SPACs, which dominated IPO conversations last year, have gone quiet

A volatile market and new regulations have cooled interest.
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· 4 min read

Venture capitalist Chamath Palihapitiya—once referred to as the SPAC king— has announced he is winding down two of his SPACs because he wasn’t able to find companies to fund. One big reason, Palihapitiya wrote in his newsletter, was market volatility that made some management teams skittish about going public in current market conditions.

“Looking back, I am proud of the companies we helped bring public—Virgin Galactic, Opendoor, Clover Health, SoFi, ProKidney, and Akili,” he wrote. He added that his view on SPACs had not changed, that they were “just one of many tools in our toolkit to support companies as they enter subsequent stages of growth.”

SPAC mergers, the hot investment vehicles of late 2020 and early 2021, have cooled off this year. In 2020, 248 SPACs went public; last year that number more than doubled, to 613. But so far in 2022, only 76 SPACs have gone public, according to SPACInsider.

So the question becomes: Have SPACs had their moment and fizzled out, or will they rebound in popularity once (if) the markets stabilize in the coming months?

David Ethridge is IPO services co-leader at PwC in the US, and works to help companies get ready to go public. He points to 2017 (34 SPACs) and 2018 (46 SPACs) as the beginning of the recent SPAC surge.

“Ultimately you had a change in the ecosystem of SPACs, where you have more prominent management teams, more prominent banks, more prominent lawyers all getting involved,” Ethridge said. In 2019, there were 59 SPACs, which he said felt “kind of amazing” at the time.

As SPACs began to catch fire over the past few years, the government response to the Covid-19 pandemic poured some gasoline on the fire, Ethridge added; stimulus funds flooded into the economy and needed a place to go.

“And at the time, when the world was sort of falling apart around them, people said, ’Well, I can park my money with these guys for two years. And if I don’t like the deal they’re doing, I can get it back.’”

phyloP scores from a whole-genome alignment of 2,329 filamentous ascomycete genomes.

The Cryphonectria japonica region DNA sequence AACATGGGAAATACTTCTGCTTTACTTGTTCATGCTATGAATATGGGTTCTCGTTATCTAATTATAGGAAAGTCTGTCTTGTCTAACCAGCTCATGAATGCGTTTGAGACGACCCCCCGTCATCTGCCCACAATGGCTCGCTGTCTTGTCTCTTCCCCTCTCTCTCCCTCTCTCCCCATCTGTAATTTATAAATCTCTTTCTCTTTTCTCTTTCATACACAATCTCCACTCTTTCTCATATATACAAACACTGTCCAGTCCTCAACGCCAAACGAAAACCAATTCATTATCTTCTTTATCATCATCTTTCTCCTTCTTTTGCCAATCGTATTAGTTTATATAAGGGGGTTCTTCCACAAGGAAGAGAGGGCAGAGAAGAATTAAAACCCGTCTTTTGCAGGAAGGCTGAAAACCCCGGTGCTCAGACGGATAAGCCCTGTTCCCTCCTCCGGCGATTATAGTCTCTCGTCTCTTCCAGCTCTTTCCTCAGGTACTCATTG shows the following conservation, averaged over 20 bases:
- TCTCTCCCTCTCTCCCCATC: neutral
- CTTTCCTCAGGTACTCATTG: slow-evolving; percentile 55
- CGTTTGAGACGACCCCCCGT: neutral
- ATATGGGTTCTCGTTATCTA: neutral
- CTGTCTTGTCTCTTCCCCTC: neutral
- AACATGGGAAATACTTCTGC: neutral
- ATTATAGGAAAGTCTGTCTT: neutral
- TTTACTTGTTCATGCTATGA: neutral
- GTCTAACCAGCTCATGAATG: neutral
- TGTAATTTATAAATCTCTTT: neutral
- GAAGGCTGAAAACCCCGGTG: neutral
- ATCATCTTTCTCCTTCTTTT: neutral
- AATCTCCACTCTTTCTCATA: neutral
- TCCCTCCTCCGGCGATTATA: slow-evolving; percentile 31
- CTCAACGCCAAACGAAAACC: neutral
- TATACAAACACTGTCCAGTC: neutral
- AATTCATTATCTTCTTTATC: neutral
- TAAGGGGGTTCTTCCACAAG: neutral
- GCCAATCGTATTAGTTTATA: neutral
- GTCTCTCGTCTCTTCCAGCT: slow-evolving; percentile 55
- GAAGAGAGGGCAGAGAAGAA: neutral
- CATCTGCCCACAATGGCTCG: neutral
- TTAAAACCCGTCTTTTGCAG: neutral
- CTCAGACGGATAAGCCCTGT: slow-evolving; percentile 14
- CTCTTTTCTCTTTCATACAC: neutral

Not all the SPACs of the past few years have been runaway success stories; more than a few have fallen short of their revenue projections. For instance, the stock price for SoFi Technologies, which went public via SPAC merger in June 2021, has dropped sharply since, and is trading below its initial IPO price.

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And as many approach their two-year expiration dates, nearly 600 SPACs are still seeking companies to acquire.

In their white paper “A Sober Look at SPACs,” Stanford University professor Michael Klausner, NYU professor Michael Ohlrogge, and research associate Emily Ruan found that in SPAC mergers between June 2020 and November 2021, the net cash per share averaged well below the $10 that investors paid for each share. So while a successful SPAC is a good deal for initial investors, those who invest post-IPO can incur steep losses, according to the paper.

Earlier this year, the Securities and Exchange Commission proposed new rules that would improve the transparency of SPAC deals. “Functionally, the SPAC target IPO is being used as an alternative means to conduct an IPO,” SEC Chair Gary Gensler said in a statement. “Thus, investors deserve the protections they receive from traditional IPOs, with respect to information asymmetries, fraud, and conflicts, and when it comes to disclosure, marketing practices, gatekeepers, and issuers.”

There may not be much appetite for IPOs in the current market conditions, and whether SPACs will rebound still remains to be seen. Ethridge focuses on the Russell 2000 index, which he says is a better benchmark than other exchanges against typical IPO companies. It’s down “significantly” this year, he noted. Before IPOs and SPACs begin to pick up, he said he’’d expect a “settling” of that index. But there are a lot of macro issues in the economy that still have to be worked through, he added, like the supply chain disruptions, the war in Ukraine, and inflation.

“What I will say is I don’t think it’s going to be large company carve-outs from bigger parent companies that go public and are highly anticipated because they’re high-quality, great companies,” he said. In previous market downturns, Ethridge added, the companies that turned around the IPO market were smaller ones that other businesses in the pipeline could compare themselves to in terms of growth and profitability. So Ethridge said it’s not likely to be a big company listing that gets IPOs going again, despite what media reports might suggest, as most are “calling for the next massive company that’s coming to be the one that opens the [IPO] market. And I just can’t point to a time where it did.”—KL

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CFO Brew helps finance pros navigate their roles with insights into risk management, compliance, and strategy through our newsletter, virtual events, and digital guides.